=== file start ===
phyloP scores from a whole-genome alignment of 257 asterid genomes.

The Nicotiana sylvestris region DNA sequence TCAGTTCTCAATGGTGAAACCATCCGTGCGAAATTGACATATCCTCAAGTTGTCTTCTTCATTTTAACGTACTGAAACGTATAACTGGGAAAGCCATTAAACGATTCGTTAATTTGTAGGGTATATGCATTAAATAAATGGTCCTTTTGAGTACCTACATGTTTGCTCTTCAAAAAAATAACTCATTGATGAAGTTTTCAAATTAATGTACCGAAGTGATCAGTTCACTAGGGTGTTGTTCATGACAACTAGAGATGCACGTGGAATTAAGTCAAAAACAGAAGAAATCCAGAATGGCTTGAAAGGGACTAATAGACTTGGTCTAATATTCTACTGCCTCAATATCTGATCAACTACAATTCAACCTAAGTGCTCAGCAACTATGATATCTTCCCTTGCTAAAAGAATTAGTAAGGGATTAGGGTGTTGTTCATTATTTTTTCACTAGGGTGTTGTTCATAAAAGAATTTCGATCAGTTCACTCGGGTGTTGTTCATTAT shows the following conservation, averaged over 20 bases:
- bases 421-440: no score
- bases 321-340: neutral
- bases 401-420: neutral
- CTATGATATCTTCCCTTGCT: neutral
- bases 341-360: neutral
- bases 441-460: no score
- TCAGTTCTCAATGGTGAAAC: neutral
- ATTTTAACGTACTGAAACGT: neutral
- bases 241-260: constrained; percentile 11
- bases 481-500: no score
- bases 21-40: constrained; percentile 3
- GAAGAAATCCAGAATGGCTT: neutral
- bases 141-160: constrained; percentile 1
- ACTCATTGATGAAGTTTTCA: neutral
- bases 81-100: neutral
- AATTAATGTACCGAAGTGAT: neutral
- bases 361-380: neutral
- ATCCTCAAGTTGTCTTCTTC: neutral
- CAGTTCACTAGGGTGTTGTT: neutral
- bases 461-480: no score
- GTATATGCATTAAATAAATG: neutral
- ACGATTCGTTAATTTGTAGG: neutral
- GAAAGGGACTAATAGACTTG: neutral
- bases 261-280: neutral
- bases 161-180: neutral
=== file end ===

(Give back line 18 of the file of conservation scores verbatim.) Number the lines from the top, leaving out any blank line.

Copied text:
- AATTAATGTACCGAAGTGAT: neutral